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June 15, 2017

BehindTheMedspeak: Why you should insist your surgery be the first scheduled case of the day

Predicted prob AE

Seems like a no-brainer to me.

But then, so do a lot of things.

When you have no brain that's pretty much your baseline.

But I digress.


From the Duke University Department of Anesthesiology came this juicy study, confirming what's been been pretty obvious to me since I entered my third year of med school (September 1972, U.C.L.A.) and my clinical rotations and really clear once I began my anesthesia residency (September 1977, once again U.C.L.A.) and ever since: as the day wears on, problems multiply.

By the time the bumped cases and add-ons get going in the late afternoon, you're not getting maximum capability and attention from your doctors — yes, even anesthesiologists like moi.

For cryin' out loud, we're tired!

It's been a long day, we've been up since before 6 a.m., and you expect first-class treatment, our very best?

Wake up and smell the isoflurane, baby.

Feel the propofol burn.

It ain't happening.

Not in your O.R.

So make sure you're the first scheduled case and things will have a better chance of going the way they should.

Thankfully for you, anesthesiology's a very forgiving specialty: trust me, me and my departments have graduated some very, shall we say, shaky... residents out into the great world.

But I digress.

Start time

Wrote James Hamblin in The Atlantic, "In a study of surgeries at Duke, the likelihood of problems related to anesthesia increased from a low of 1% during surgeries starting at 9 a.m. to a high of 4.2% for those starting at 4 p.m., possibly because practitioners grew tired over the course of the day."

Here's the abstract of the 2006 paper.


Time of day effects on the incidence of anesthetic adverse events

Background: We hypothesized that time of day of surgery would influence the incidence of anesthetic adverse events (AEs).

Methods: Clinical observations reported in a quality improvement database were categorized into different AEs that reflected (1) error, (2) harm, and (3) other AEs (error or harm could not be determined) and were analyzed for effects related to start hour of care.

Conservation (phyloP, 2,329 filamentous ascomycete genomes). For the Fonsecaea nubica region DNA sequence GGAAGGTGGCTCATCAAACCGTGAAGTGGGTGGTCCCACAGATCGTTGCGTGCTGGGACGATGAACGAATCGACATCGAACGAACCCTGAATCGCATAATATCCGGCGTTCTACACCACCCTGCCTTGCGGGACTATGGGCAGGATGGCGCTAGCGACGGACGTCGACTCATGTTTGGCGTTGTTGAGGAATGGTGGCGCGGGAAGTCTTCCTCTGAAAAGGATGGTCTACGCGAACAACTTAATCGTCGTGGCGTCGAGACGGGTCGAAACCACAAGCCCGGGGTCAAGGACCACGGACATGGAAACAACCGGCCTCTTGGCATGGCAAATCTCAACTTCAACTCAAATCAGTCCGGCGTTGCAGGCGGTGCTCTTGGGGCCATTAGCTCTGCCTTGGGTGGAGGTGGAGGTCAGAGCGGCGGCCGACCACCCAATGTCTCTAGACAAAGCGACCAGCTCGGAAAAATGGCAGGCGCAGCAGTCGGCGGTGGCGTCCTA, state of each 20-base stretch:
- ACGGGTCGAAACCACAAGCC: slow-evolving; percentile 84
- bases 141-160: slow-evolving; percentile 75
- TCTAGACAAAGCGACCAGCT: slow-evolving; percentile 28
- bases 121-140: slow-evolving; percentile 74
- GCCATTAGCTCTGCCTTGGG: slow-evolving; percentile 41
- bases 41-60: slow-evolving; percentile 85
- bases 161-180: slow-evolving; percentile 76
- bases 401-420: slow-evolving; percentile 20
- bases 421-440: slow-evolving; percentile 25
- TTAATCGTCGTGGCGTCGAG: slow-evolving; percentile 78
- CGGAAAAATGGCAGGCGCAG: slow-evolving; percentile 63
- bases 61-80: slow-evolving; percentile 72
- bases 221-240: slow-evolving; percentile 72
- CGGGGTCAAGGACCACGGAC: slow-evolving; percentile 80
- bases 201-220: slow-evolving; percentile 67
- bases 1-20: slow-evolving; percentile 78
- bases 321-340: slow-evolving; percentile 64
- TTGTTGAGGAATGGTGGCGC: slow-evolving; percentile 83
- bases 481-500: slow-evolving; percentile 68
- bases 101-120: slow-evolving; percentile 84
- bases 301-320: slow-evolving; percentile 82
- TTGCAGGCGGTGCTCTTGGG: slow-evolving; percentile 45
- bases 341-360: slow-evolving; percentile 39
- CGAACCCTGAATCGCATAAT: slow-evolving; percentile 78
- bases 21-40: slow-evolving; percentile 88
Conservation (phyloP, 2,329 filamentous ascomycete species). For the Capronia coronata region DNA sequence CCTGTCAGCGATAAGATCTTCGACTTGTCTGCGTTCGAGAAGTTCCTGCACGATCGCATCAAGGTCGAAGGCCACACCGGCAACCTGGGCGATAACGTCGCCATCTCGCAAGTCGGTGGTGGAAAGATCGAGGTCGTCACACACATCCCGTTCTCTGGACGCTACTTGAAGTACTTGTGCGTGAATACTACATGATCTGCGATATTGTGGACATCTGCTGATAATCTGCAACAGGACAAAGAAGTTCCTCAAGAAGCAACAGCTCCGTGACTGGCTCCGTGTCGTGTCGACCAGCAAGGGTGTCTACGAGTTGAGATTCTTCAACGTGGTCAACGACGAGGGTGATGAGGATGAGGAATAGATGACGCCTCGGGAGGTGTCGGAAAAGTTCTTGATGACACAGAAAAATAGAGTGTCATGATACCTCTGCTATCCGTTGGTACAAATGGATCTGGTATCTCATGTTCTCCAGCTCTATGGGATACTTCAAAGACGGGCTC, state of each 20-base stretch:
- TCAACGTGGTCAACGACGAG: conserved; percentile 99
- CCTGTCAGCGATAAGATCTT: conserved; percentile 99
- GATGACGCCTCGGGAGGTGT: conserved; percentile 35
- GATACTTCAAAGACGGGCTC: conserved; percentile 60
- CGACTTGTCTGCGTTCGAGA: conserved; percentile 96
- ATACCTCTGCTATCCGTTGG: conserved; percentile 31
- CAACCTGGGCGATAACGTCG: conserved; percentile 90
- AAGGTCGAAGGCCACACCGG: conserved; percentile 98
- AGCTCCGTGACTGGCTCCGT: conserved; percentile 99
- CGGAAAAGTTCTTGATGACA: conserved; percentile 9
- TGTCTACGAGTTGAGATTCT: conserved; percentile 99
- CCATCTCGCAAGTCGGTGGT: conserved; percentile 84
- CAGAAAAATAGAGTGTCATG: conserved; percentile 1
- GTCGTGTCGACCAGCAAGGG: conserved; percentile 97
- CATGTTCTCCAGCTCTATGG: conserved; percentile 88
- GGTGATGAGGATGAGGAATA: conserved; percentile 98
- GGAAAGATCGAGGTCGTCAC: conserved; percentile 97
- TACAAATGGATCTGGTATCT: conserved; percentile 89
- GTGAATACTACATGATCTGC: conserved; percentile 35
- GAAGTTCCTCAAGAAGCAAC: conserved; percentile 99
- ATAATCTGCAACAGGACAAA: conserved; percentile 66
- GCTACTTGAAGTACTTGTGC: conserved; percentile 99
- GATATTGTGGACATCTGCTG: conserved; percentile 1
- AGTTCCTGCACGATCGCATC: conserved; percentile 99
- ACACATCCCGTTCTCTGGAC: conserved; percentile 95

Results: As expected, there were differences in the rate of AEs depending on start hour of care. Compared with a reference start hour of 7 am, other AEs were more frequent for cases starting during the 3 pm and 4 pm hours (p < 0.0001). Post hoc inspection of data revealed that the predicted probability increased from a low of 1.0% at 9 am to a high of 4.2% at 4 pm. The two most common event types (pain management and postoperative nausea and vomiting) may be primary determinants of these effects.

Conclusions: Our results indicate that clinical outcomes may be different for patients anesthetized at the end of the work day compared with the beginning of the day. Although this may result from patient related factors, medical care delivery factors such as case load, fatigue, and care transitions may also be influencing the rate of anesthetic AEs for cases that start in the late afternoon.


Related: On March 30, 2013 I explained here why surgery on weekends is not in your best interest.

[via a reader in New Mexico who emailed me last week asking for advice about anesthesia for his upcoming orthopedic procedure. You inspired me to offer the same advice today to all my readers that I gave you then. Free, the way we like it. And worth every penny you paid for it. Wait a sec....]

June 15, 2017 at 12:01 PM | Permalink | Comments (0)

Rolex Chronometer Wall Clock

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June 15, 2017 at 08:01 AM | Permalink | Comments (0)

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